Arnold of Brescia


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Arnold of Brescia

(brĕsh`ə), c.1090–1155, Italian monk and reformer, b. Brescia. A priest of irreproachable life, Arnold studied at Paris, where according to tradition he was a pupil of Peter Abelard. He first gained prominence in a struggle at Brescia between the bishop and the city government. Arnold became sharply critical of the church, declaring that secular powers only ought to hold property; he opposed the possession of property by the church because he believed it was being tainted by its temporal power. At the Synod of Sens (1140), dominated by St. Bernard of ClairvauxBernard of Clairvaux, Saint
, 1090?–1153, French churchman, mystic, Doctor of the Church. Born of noble family, in 1112 he entered the Cistercian abbey of Cîteaux, taking along 4 or 5 brothers and some 25 friends.
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, Arnold and Abelard were adjudged to be in error. Abelard submitted, but Arnold continued to preach. Pope Innocent II ordered Arnold exiled and his books burned. In 1145, Pope Eugene III ordered him to go to Rome in penitence. There the people had asserted the rights of the commune and had set up a republic. Arnold was attracted to their cause and became their leader, eloquently pleading for liberty and democratic rights. The republicans under Arnold forced Eugene into temporary exile (1146). Arnold was excommunicated by the pope in 1148 but continued to head the republican city-state even after Eugene III was permitted to reenter Rome. When Adrian IV became pope, however, he took stern measures. By placing Rome under an interdict in Holy Week, 1155, he forced the exile of Arnold. When Holy Roman Emperor Frederick I came to Rome, his forces at the pope's request seized Arnold, who was then tried by the Roman Curia as a political rebel (not a heretic) and executed by secular authorities. To the end he was idolized by the Roman populace.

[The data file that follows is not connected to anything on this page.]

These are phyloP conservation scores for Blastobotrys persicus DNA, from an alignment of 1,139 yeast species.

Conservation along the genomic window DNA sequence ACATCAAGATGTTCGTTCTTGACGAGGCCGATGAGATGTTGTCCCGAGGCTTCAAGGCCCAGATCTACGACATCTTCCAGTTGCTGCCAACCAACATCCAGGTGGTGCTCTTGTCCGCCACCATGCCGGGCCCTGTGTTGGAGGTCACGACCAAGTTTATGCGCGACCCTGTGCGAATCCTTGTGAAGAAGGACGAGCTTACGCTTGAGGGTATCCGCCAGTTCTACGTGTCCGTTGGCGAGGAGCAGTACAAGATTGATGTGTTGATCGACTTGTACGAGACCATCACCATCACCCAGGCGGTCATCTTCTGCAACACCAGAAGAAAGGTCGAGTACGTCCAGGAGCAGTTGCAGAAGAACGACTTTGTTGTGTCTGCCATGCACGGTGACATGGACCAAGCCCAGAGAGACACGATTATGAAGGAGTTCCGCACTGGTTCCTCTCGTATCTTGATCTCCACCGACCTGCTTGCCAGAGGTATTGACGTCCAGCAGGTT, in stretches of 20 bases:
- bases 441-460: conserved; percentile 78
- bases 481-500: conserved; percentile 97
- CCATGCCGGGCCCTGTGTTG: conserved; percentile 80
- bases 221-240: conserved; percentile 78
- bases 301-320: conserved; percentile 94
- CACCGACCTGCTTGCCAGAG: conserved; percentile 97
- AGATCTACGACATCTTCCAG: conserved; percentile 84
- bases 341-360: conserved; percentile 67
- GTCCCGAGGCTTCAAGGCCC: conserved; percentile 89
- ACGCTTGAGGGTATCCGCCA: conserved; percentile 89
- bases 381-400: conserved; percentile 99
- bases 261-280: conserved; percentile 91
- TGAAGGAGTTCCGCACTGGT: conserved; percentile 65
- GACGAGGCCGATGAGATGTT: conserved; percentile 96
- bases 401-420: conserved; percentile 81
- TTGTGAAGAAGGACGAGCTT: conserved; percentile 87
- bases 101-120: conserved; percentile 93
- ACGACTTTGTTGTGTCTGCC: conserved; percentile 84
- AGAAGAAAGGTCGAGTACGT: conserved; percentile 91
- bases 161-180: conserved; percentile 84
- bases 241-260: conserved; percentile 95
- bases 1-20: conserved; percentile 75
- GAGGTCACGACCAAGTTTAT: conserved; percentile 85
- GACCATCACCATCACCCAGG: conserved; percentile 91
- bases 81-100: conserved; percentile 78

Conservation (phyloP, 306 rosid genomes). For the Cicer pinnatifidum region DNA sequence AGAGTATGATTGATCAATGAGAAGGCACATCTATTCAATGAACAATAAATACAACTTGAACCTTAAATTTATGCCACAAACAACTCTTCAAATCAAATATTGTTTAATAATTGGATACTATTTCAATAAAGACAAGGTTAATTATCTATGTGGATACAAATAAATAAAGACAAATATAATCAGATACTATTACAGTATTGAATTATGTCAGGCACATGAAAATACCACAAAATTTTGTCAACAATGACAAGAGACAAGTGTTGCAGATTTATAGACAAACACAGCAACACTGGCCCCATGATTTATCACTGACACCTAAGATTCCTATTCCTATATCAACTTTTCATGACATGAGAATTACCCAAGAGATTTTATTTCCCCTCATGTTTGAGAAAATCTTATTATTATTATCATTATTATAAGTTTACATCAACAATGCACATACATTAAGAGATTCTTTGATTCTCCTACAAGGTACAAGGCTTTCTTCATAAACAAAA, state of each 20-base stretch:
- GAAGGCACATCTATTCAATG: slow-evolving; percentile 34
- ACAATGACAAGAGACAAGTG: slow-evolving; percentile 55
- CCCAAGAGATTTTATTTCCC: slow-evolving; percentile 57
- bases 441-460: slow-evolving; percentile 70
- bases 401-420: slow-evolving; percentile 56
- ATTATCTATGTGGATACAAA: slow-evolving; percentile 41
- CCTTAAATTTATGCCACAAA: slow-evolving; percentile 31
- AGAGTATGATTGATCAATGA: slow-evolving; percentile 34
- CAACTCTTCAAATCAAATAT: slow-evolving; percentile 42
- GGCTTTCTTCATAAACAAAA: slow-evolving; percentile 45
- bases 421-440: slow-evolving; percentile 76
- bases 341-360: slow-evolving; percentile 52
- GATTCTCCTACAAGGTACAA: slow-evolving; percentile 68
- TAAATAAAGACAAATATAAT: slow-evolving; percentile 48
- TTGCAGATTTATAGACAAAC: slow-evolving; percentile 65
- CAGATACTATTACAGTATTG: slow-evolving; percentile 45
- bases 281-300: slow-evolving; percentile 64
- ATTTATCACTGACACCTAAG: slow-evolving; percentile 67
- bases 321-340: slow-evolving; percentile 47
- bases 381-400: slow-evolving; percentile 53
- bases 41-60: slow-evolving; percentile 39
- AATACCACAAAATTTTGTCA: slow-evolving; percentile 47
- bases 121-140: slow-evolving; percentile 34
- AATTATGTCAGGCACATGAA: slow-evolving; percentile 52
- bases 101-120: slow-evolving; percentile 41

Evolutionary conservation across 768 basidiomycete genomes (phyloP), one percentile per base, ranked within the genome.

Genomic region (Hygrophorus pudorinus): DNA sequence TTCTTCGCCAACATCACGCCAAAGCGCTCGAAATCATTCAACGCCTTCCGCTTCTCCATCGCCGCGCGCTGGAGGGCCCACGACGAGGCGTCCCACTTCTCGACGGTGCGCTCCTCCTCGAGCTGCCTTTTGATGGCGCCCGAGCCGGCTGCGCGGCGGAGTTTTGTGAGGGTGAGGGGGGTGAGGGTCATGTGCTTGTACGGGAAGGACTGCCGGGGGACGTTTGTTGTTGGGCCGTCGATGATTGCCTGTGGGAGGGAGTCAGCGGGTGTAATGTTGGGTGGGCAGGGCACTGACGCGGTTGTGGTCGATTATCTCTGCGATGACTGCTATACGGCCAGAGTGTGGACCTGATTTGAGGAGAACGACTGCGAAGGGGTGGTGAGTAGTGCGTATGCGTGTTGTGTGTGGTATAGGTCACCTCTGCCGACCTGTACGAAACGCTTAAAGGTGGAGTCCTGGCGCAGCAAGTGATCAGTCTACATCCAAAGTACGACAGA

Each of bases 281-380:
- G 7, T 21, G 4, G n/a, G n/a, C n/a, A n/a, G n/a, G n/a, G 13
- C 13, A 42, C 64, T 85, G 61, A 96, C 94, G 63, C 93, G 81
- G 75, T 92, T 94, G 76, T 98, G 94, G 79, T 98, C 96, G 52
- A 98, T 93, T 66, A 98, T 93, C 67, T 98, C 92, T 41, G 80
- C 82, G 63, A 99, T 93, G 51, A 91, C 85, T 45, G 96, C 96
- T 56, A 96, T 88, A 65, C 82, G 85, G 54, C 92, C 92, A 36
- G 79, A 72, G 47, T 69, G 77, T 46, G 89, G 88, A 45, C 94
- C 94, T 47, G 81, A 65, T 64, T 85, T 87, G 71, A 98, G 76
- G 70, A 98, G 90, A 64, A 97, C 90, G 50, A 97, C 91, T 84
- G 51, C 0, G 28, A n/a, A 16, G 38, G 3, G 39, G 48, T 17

Arnold of Brescia

 

(Latin, Arnoldus de Brixia; Italian, Arnaldo da Brescia). Born at the end of the 11th or the beginning of the 12th century; died June 18, 1155. Italian political leader and fighter against the Catholic Church.

In 1135, Arnold led the struggle of the citizens of Brescia against the bishop, who was also lord of the city. By a resolution of the tenth ecumenical council (1139) Arnold was banished from Italy. In France he joined his teacher Abelard in the latter’s struggle against Bernard of Clairvaux. Because of his sharp criticism of the Catholic clergy, Arnold was banished from France in 1140 and later even from Zürich (where he had fled). In 1143 he returned to Italy and settled in Rome in 1145. Arnold spoke out as the ideologist of the struggle being waged by the people against the Pope of Rome, and he took an active part in the leadership of the Roman Republic, which had been created as a result of an antipapal uprising in 1143. Sharply criticizing the pope and the cardinals for their greed, Arnold preached the evangelical ideals of poverty; he insisted that the clergy be deprived of property and secular power. The teaching of Arnold of Brescia expressed the striving of the burghers to free themselves from the secular power of the clergy and create a modest church. On the pope’s insistence Arnold was compelled to leave Rome in 1155. He was captured by knights of Frederick I Barbarossa, handed over to the pope, and executed.

REFERENCES

Bortnik, N. A. Arnol’d Breshianskii. . . . Moscow, 1956. Frugoni, A. Arnaldo da Brescia. . . . Rome, 1954.

N. A. BORTNIK